The language of the PS, as an example, is a violent language against migrants and Others. It promotes exclusion as opposed to inclusion. You would really have to be such a minority to understand.

      Another matter that surprises me about Finland is that somehow through respectful dialogue we can stop racism and discrimination. This has a lot to do with consensus politics of the cold war. But here’s the question: Who is making such statements? The targets of such rhetoric or white Finns?

      You’ve made yourself perfectly clear.

  2. steve

    Ok, you use the word violence in a broader sense. Using the quote from the bible: ‘Live by the sword die by the sword’ and your comment together sounded like you want the party to have a violent ending, someone to stick a sword into them. That kind of shocked me.

    “somehow through respectful dialogue we can stop racism and discrimination”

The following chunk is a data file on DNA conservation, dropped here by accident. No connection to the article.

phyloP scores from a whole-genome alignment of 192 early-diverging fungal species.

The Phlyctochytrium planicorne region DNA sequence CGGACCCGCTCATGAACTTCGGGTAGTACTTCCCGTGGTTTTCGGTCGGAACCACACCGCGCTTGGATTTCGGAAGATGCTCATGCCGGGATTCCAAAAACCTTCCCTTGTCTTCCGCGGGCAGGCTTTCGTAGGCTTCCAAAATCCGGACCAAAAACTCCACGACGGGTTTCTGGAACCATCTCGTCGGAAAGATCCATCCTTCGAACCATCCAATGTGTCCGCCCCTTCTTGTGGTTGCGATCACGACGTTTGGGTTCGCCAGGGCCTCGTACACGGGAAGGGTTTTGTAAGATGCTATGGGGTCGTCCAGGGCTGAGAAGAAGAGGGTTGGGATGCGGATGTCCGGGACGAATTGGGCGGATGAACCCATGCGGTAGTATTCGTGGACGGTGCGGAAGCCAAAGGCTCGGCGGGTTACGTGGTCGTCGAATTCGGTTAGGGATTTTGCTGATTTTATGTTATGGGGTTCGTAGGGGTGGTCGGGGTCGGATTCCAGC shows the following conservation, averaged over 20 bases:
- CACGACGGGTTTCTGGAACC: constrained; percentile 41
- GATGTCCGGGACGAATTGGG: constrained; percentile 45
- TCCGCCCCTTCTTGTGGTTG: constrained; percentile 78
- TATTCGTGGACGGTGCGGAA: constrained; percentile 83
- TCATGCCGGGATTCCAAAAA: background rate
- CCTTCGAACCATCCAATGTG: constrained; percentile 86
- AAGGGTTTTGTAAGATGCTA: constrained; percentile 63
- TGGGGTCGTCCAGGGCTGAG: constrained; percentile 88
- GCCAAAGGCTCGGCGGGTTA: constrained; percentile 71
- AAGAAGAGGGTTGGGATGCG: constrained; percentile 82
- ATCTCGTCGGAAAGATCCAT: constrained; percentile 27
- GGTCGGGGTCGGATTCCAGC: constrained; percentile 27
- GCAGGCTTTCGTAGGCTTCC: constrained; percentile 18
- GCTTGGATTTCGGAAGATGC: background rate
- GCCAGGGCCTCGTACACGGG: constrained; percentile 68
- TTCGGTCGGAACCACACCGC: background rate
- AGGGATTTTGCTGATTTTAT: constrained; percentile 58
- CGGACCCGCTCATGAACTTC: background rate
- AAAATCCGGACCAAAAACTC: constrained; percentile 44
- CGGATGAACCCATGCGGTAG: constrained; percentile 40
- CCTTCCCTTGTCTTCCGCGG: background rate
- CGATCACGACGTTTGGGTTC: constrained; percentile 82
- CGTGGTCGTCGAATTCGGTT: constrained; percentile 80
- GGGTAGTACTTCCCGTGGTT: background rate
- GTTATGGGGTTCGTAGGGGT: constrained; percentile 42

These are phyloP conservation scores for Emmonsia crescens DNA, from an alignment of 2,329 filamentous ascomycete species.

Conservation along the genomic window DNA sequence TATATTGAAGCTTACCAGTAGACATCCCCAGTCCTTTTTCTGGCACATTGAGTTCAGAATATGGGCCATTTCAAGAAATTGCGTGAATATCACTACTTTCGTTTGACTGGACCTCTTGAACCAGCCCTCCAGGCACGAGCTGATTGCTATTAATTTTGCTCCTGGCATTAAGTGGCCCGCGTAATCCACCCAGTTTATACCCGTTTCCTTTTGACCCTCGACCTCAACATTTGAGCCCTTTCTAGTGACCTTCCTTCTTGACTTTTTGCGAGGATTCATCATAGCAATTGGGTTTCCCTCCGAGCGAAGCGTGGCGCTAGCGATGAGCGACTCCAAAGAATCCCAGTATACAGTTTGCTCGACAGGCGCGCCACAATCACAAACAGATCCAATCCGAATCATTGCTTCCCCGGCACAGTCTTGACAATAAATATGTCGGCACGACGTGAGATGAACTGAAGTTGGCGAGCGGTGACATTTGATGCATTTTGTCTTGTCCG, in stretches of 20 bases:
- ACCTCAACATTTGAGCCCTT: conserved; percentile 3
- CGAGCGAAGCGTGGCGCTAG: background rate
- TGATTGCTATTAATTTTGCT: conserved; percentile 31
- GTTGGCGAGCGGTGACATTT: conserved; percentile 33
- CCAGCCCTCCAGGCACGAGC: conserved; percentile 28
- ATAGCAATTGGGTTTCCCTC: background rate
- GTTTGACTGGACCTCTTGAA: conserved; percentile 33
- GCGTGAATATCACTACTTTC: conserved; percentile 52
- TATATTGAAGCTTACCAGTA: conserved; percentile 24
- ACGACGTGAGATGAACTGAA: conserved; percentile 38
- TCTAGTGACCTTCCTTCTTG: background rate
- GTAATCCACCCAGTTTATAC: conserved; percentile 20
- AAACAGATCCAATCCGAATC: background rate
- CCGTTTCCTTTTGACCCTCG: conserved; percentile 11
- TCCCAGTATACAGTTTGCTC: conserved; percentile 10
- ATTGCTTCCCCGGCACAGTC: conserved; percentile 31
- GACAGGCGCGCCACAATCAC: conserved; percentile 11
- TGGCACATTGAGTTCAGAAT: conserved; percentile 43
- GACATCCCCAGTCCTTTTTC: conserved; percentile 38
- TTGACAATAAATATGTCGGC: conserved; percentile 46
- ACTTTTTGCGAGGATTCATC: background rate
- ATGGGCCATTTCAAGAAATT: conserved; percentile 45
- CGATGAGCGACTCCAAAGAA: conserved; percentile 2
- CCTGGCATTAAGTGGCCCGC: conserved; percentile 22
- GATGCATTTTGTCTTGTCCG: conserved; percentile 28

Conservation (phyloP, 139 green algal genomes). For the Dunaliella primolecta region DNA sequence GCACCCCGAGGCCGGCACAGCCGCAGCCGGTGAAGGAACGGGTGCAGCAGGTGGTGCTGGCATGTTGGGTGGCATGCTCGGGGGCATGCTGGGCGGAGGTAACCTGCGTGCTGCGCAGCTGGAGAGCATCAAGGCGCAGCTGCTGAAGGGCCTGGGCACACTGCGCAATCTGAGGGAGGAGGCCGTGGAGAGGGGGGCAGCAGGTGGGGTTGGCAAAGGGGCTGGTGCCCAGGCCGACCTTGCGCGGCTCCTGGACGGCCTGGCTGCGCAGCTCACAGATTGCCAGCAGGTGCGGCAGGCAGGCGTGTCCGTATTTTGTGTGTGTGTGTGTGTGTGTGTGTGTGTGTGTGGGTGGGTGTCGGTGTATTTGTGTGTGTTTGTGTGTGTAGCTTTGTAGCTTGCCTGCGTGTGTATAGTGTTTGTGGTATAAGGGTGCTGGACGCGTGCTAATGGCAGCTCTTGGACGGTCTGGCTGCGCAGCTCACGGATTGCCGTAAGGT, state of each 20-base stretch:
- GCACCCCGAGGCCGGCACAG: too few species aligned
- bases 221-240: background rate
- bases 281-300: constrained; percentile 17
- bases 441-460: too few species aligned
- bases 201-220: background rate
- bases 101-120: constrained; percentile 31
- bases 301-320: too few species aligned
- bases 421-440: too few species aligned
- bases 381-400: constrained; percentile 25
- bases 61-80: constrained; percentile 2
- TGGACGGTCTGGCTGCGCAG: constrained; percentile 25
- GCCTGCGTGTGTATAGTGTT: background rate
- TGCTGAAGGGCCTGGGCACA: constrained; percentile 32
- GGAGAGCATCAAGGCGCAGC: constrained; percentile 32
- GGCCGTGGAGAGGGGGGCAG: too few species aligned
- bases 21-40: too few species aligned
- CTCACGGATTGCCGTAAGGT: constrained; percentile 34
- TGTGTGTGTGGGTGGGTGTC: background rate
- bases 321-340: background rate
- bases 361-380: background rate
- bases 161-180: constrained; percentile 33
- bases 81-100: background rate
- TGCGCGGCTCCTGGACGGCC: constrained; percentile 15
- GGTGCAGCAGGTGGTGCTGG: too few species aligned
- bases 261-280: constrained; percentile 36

But I don’t see any other way. Probably there are racists, that no talk can make a difference, but I say most of them are those, that you can reach, they are somewhere in the middle ground, but if you attack and polarize, you force them to take a stronger stand, you’ll pull them away.

    • Migrant Tales

      –But I don’t see any other way. Probably there are racists, that no talk can make a difference, but I say most of them are those, that you can reach, they are somewhere in the middle ground, but if you attack and polarize, you force them to take a stronger stand, you’ll pull them away.

      I sure wish it would be that easy and if it were we would have found a solution to racism in many European countries. In my opinion one of the best examples of challenging intolerance is the US Civil Rights Movement (1955-68).

      If you want an answer to your question, check to see who is leading the anti-racism debate in this country. As far as I can gather they’re not minorities or migrants.

      The language used by anti-immigration groups and politicians is violent because it aims to destroy lives and exclude people from society.